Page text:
succession (Italy).
Sedimentary. Geology 284-285: 159-180.
M
ILLY
P.C.D., W
ETHERALD
R.T. D
UNNE
K.A. & D
ELWORTH
T.L. (2002) - Increasing risk of great fl oods in a changing climate. Nature, 415: 514-517.
P
IVA
A., A
SIOLI
A., T
RINCARDI
F., S
CHNEIDER
R.R.. & V
IGLIOTTI
L. (2008) - Late-Holocene climate variability in the Adriatic Sea (Central Mediterranean).
The Holocene 18: 153-167.
P
RANZINI
E. (1994a) - The erosion of the Ombrone river delta (Italy). Littoral 94, Lisbona, Portogallo, 26-29 September 1994.
P
RANZINI
E. (1994b) - Bilancio sedimentario ed evoluzione storica delle spiagge. Il Quaternario, 7: 197-204.
P
RANZINI
E. (2001) - Updrift river mouth migration on cuspate deltas: two examples from the coast of Tuscany (Italy). Geomorphology, 38: 125-132.
R
OMANO
P., S
ANTO
A. & V
OLTAGGIO
M. (1994) - L’evoluzione geo-morfologica della Pianura del Fiume Volturno (Campania) durante il tardo Quaternario
(Pleistocene medio superiore-Olocene). Il Quaternario, 7 (1): 41-56.
S
ACCHI
M., M
OLISSO
F., P
ACIFICA
A., V
IGLIOTTI
M., S
ABBARESE
C. & R
UBERTI
D. (2014) - Late-Holocene to recent evolution of Lake Patria, South Italy: an
example of a coastal lagoon within a Mediterranean delta system. Global and Planetary Change, 117: 9-27.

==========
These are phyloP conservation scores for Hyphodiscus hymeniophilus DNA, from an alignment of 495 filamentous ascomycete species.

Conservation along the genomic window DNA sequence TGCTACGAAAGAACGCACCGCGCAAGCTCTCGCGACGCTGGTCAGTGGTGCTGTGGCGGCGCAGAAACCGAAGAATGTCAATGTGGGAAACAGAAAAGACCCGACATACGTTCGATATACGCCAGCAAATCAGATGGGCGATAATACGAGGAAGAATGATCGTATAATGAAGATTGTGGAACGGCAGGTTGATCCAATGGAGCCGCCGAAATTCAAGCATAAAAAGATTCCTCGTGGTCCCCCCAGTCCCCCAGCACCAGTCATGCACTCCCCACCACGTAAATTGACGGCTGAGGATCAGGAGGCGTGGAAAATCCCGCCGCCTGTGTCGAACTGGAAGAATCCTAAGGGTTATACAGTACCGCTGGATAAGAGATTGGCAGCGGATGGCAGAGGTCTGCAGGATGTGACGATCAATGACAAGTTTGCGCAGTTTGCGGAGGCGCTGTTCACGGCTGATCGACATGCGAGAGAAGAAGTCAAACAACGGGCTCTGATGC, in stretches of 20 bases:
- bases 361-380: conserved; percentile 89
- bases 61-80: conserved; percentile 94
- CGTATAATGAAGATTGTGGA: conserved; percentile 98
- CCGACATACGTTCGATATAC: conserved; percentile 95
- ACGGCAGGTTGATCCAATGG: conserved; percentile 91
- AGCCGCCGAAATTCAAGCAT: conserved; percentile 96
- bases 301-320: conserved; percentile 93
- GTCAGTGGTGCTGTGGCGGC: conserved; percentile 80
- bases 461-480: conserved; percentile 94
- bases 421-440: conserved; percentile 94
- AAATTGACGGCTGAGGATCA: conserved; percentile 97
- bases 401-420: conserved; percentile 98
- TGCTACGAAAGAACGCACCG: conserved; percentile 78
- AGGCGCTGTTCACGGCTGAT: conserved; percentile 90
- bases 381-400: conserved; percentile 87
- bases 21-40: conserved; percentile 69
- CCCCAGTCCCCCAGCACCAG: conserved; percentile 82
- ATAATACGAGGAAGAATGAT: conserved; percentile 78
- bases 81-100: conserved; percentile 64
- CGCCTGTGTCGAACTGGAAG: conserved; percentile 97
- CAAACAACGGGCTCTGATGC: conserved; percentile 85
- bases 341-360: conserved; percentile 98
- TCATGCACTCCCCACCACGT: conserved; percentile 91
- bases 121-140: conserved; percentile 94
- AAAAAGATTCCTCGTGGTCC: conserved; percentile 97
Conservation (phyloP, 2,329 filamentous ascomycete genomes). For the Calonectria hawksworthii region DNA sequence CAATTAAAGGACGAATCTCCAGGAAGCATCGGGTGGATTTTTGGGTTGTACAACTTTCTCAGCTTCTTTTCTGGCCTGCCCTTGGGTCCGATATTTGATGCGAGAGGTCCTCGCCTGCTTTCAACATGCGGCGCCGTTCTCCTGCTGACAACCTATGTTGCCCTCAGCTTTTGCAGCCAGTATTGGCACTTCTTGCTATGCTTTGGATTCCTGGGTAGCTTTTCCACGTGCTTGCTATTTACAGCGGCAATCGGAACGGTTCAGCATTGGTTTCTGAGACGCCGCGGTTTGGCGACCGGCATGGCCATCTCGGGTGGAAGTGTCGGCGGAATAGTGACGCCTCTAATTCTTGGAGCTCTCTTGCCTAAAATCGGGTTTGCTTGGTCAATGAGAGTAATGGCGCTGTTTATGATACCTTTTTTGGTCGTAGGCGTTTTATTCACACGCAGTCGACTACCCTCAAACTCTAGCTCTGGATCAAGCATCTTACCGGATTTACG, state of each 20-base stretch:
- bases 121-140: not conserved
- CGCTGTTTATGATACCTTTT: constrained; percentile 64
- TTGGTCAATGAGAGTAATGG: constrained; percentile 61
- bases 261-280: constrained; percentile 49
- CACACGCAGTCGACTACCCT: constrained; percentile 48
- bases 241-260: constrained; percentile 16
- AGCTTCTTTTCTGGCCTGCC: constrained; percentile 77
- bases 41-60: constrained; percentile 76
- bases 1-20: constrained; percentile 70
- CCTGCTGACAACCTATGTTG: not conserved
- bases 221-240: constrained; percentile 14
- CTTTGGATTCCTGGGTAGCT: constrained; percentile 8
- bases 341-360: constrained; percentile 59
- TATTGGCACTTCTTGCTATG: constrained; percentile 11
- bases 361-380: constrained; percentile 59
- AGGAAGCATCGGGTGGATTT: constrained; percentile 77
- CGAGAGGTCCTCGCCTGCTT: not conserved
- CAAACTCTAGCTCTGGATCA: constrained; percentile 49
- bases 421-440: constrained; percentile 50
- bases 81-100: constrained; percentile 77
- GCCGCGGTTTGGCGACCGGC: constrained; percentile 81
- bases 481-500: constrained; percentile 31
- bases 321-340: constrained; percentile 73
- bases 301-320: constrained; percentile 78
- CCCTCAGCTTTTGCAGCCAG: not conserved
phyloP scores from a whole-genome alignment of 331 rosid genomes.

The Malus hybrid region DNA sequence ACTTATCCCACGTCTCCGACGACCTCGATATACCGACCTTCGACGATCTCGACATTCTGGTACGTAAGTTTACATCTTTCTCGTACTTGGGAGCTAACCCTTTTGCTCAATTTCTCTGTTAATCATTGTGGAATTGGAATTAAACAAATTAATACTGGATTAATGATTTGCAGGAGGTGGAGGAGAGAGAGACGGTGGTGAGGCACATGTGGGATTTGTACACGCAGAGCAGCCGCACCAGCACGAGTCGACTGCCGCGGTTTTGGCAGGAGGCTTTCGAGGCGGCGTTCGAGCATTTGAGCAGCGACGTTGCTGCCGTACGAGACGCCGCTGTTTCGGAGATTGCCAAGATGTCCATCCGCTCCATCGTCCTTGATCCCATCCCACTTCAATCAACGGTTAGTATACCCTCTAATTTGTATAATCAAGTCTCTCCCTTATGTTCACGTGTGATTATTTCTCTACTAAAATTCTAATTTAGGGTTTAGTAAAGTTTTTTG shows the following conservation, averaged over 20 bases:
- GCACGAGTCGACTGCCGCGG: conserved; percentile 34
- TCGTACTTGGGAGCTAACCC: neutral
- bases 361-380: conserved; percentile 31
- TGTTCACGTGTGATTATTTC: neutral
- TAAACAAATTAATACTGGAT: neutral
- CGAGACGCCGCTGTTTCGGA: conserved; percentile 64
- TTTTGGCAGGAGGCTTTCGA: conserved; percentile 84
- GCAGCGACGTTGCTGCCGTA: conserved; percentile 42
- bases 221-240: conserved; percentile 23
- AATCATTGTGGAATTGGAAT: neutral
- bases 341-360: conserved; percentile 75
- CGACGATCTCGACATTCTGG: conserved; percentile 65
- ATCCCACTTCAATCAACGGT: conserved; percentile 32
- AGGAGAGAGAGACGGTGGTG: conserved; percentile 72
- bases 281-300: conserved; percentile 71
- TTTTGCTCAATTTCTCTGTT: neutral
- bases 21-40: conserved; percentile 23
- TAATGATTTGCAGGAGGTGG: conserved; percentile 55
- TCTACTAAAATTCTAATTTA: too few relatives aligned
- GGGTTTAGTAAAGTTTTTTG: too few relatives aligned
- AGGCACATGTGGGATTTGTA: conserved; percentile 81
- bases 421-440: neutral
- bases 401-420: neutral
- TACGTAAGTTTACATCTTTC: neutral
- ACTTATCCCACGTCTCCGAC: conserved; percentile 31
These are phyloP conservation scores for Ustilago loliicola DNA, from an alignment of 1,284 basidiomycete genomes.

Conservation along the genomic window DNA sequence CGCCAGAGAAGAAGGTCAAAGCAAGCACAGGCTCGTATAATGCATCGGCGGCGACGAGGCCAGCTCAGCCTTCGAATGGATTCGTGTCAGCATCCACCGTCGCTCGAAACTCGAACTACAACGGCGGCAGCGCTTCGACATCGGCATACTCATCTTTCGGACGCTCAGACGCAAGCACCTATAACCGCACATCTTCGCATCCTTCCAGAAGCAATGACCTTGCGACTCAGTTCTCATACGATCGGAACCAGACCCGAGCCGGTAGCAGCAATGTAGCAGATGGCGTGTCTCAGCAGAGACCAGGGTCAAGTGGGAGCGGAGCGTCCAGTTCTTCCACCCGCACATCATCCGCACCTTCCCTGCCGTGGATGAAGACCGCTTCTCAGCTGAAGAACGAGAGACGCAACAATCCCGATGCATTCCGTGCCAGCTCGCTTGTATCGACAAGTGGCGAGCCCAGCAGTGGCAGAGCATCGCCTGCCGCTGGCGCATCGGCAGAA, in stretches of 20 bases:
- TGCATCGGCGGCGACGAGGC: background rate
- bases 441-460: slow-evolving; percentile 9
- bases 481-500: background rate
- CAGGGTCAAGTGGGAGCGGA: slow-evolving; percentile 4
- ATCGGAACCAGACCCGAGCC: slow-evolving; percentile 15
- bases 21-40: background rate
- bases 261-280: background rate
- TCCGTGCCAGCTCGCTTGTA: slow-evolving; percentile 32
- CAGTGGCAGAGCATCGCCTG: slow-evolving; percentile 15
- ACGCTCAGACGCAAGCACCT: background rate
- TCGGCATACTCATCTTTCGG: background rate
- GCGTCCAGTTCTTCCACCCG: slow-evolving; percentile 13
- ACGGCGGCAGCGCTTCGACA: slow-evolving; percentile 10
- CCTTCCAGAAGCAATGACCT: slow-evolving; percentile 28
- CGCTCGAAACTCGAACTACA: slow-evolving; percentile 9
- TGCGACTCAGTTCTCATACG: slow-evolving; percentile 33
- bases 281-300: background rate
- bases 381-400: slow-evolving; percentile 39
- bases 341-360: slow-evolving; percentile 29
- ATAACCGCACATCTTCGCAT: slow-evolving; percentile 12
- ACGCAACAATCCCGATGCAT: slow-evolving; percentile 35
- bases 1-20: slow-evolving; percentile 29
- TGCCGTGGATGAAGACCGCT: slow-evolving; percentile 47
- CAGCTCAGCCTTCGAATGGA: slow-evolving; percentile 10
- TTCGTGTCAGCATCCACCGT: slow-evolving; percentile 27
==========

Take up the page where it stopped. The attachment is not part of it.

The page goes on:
S
ERENI
E
MILIO
(1961) - Storia del paesaggio agrario italiano. Laterza Editore, Bari 1999.
S
OMOZA
L., B
ARNOLAS
A., A
RASA
A., M
AESTRO
A., R
EES
J.G. & H
ERNANDEZ
-M
OLINA
F.J. (1998) - Architectural stacking pattern of the Ebro delta controlled by
Holocene high-frequency eustatic fl uctuation, delta-lobe switching and subsidence precesses. Sedimentary Geology, 117: 11-32.
S
TANLEY
J.D., B
ERNASCONI
M.P.E. & J
ORSTAD
T.F. (2008) - Pelusium, an ancient port fortress on Egypt’s Nile Delta coast: its evolving environmental setting
from foundation to demise. Journal of Coastal Research, 24/2: 451-462.
S
TANLEY
J.D. & W
ARNE
A.G. (1993) - Nile Delta: recent geological evolution and human impact. Science, 260: 628-634.
T
ARRAGONI
C, B
ELLOTTI
P., D
AVOLI
L. & C
HIOCCI
F. L. (2009) - Recent evolution of the apical area of Ombrone River Delta (Southern Tuscany). Epitome
Geoitalia 2009, FIST Journal, 3: 417-418. Rimini, 9-11 September 2009.
T
ARRAGONI
C, B
ELLOTTI
P., D
AVOLI
L., P
ETRONIO
B.M. & P
IETROLETTI
M. (2011) - Historical and recent environmental changes of the Ombrone Delta (Central
Italy). JCR, Special Issue 61: 344-352.
Web sites
http://it.bing.com, 2010
http://maps.live.it, 1998
http://www.visual.paginegialle.it, 2006
http://www.wadi.unifi .it/grosseto_plain_ital.pdf, 2010
Received September 2014 - Accepted May 2015
Statistics